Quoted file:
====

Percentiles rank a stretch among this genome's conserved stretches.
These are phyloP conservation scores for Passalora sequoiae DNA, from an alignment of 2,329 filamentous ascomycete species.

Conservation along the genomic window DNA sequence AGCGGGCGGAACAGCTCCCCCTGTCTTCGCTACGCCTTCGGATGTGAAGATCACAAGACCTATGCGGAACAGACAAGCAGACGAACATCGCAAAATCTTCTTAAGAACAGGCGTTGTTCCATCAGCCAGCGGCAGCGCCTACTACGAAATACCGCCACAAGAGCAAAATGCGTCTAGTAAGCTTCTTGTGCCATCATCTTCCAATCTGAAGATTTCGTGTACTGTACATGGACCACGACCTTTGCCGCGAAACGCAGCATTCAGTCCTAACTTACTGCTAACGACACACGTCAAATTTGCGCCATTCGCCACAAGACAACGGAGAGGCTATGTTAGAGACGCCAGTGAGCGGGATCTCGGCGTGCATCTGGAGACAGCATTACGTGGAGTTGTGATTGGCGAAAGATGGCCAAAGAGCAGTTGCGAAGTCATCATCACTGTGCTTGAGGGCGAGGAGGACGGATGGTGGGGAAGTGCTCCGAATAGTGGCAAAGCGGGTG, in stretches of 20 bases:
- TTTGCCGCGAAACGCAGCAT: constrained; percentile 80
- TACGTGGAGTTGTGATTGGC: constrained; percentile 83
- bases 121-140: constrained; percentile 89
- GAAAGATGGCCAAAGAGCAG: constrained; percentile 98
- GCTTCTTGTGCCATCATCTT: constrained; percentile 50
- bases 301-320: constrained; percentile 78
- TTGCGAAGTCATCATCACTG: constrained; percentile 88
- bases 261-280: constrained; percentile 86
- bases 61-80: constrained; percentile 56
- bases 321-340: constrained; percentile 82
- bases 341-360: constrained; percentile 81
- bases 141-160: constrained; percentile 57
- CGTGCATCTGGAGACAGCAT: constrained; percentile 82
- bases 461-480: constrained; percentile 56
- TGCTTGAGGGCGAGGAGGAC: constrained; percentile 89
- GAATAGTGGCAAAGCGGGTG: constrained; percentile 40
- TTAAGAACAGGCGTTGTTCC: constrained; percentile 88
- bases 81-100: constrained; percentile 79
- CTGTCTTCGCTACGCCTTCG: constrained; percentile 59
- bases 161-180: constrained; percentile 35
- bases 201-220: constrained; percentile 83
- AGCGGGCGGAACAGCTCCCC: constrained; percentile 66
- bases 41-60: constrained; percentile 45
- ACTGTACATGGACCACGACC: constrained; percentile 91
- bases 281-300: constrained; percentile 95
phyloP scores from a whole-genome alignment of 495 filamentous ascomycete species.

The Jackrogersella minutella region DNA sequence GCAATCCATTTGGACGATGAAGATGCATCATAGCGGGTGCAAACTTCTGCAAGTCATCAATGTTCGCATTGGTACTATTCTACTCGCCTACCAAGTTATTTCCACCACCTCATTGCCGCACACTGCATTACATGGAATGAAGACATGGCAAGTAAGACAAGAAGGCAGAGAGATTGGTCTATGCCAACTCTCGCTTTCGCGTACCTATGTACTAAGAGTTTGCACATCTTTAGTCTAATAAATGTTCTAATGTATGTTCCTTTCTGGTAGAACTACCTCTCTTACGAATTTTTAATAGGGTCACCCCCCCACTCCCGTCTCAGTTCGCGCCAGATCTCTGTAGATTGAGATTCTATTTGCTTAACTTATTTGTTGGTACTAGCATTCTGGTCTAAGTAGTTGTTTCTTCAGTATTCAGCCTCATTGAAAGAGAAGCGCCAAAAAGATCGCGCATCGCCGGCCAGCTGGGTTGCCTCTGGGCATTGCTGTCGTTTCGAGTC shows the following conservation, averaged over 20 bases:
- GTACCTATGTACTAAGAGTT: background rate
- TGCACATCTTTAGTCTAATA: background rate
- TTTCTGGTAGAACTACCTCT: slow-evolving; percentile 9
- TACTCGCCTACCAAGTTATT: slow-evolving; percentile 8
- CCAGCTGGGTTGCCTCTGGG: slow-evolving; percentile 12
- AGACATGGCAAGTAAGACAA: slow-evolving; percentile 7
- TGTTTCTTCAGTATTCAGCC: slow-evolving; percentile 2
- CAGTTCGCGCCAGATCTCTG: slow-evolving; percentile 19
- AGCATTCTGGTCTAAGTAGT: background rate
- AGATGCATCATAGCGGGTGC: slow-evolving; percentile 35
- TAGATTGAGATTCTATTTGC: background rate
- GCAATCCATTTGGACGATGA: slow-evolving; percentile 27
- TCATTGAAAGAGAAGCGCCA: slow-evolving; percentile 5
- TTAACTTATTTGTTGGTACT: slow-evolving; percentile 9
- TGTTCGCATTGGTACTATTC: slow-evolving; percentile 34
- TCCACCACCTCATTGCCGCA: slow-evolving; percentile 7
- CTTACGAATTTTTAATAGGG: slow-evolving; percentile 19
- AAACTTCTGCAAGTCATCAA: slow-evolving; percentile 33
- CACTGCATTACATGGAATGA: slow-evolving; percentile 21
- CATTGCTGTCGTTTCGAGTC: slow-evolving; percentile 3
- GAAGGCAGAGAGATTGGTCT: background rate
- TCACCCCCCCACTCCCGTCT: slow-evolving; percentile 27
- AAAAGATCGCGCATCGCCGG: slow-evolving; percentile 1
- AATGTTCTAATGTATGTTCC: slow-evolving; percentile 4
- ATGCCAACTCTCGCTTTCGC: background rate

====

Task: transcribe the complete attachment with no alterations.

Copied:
Percentiles rank a stretch among this genome's conserved stretches.
These are phyloP conservation scores for Passalora sequoiae DNA, from an alignment of 2,329 filamentous ascomycete species.

Conservation along the genomic window DNA sequence AGCGGGCGGAACAGCTCCCCCTGTCTTCGCTACGCCTTCGGATGTGAAGATCACAAGACCTATGCGGAACAGACAAGCAGACGAACATCGCAAAATCTTCTTAAGAACAGGCGTTGTTCCATCAGCCAGCGGCAGCGCCTACTACGAAATACCGCCACAAGAGCAAAATGCGTCTAGTAAGCTTCTTGTGCCATCATCTTCCAATCTGAAGATTTCGTGTACTGTACATGGACCACGACCTTTGCCGCGAAACGCAGCATTCAGTCCTAACTTACTGCTAACGACACACGTCAAATTTGCGCCATTCGCCACAAGACAACGGAGAGGCTATGTTAGAGACGCCAGTGAGCGGGATCTCGGCGTGCATCTGGAGACAGCATTACGTGGAGTTGTGATTGGCGAAAGATGGCCAAAGAGCAGTTGCGAAGTCATCATCACTGTGCTTGAGGGCGAGGAGGACGGATGGTGGGGAAGTGCTCCGAATAGTGGCAAAGCGGGTG, in stretches of 20 bases:
- TTTGCCGCGAAACGCAGCAT: constrained; percentile 80
- TACGTGGAGTTGTGATTGGC: constrained; percentile 83
- bases 121-140: constrained; percentile 89
- GAAAGATGGCCAAAGAGCAG: constrained; percentile 98
- GCTTCTTGTGCCATCATCTT: constrained; percentile 50
- bases 301-320: constrained; percentile 78
- TTGCGAAGTCATCATCACTG: constrained; percentile 88
- bases 261-280: constrained; percentile 86
- bases 61-80: constrained; percentile 56
- bases 321-340: constrained; percentile 82
- bases 341-360: constrained; percentile 81
- bases 141-160: constrained; percentile 57
- CGTGCATCTGGAGACAGCAT: constrained; percentile 82
- bases 461-480: constrained; percentile 56
- TGCTTGAGGGCGAGGAGGAC: constrained; percentile 89
- GAATAGTGGCAAAGCGGGTG: constrained; percentile 40
- TTAAGAACAGGCGTTGTTCC: constrained; percentile 88
- bases 81-100: constrained; percentile 79
- CTGTCTTCGCTACGCCTTCG: constrained; percentile 59
- bases 161-180: constrained; percentile 35
- bases 201-220: constrained; percentile 83
- AGCGGGCGGAACAGCTCCCC: constrained; percentile 66
- bases 41-60: constrained; percentile 45
- ACTGTACATGGACCACGACC: constrained; percentile 91
- bases 281-300: constrained; percentile 95
phyloP scores from a whole-genome alignment of 495 filamentous ascomycete species.

The Jackrogersella minutella region DNA sequence GCAATCCATTTGGACGATGAAGATGCATCATAGCGGGTGCAAACTTCTGCAAGTCATCAATGTTCGCATTGGTACTATTCTACTCGCCTACCAAGTTATTTCCACCACCTCATTGCCGCACACTGCATTACATGGAATGAAGACATGGCAAGTAAGACAAGAAGGCAGAGAGATTGGTCTATGCCAACTCTCGCTTTCGCGTACCTATGTACTAAGAGTTTGCACATCTTTAGTCTAATAAATGTTCTAATGTATGTTCCTTTCTGGTAGAACTACCTCTCTTACGAATTTTTAATAGGGTCACCCCCCCACTCCCGTCTCAGTTCGCGCCAGATCTCTGTAGATTGAGATTCTATTTGCTTAACTTATTTGTTGGTACTAGCATTCTGGTCTAAGTAGTTGTTTCTTCAGTATTCAGCCTCATTGAAAGAGAAGCGCCAAAAAGATCGCGCATCGCCGGCCAGCTGGGTTGCCTCTGGGCATTGCTGTCGTTTCGAGTC shows the following conservation, averaged over 20 bases:
- GTACCTATGTACTAAGAGTT: background rate
- TGCACATCTTTAGTCTAATA: background rate
- TTTCTGGTAGAACTACCTCT: slow-evolving; percentile 9
- TACTCGCCTACCAAGTTATT: slow-evolving; percentile 8
- CCAGCTGGGTTGCCTCTGGG: slow-evolving; percentile 12
- AGACATGGCAAGTAAGACAA: slow-evolving; percentile 7
- TGTTTCTTCAGTATTCAGCC: slow-evolving; percentile 2
- CAGTTCGCGCCAGATCTCTG: slow-evolving; percentile 19
- AGCATTCTGGTCTAAGTAGT: background rate
- AGATGCATCATAGCGGGTGC: slow-evolving; percentile 35
- TAGATTGAGATTCTATTTGC: background rate
- GCAATCCATTTGGACGATGA: slow-evolving; percentile 27
- TCATTGAAAGAGAAGCGCCA: slow-evolving; percentile 5
- TTAACTTATTTGTTGGTACT: slow-evolving; percentile 9
- TGTTCGCATTGGTACTATTC: slow-evolving; percentile 34
- TCCACCACCTCATTGCCGCA: slow-evolving; percentile 7
- CTTACGAATTTTTAATAGGG: slow-evolving; percentile 19
- AAACTTCTGCAAGTCATCAA: slow-evolving; percentile 33
- CACTGCATTACATGGAATGA: slow-evolving; percentile 21
- CATTGCTGTCGTTTCGAGTC: slow-evolving; percentile 3
- GAAGGCAGAGAGATTGGTCT: background rate
- TCACCCCCCCACTCCCGTCT: slow-evolving; percentile 27
- AAAAGATCGCGCATCGCCGG: slow-evolving; percentile 1
- AATGTTCTAATGTATGTTCC: slow-evolving; percentile 4
- ATGCCAACTCTCGCTTTCGC: background rate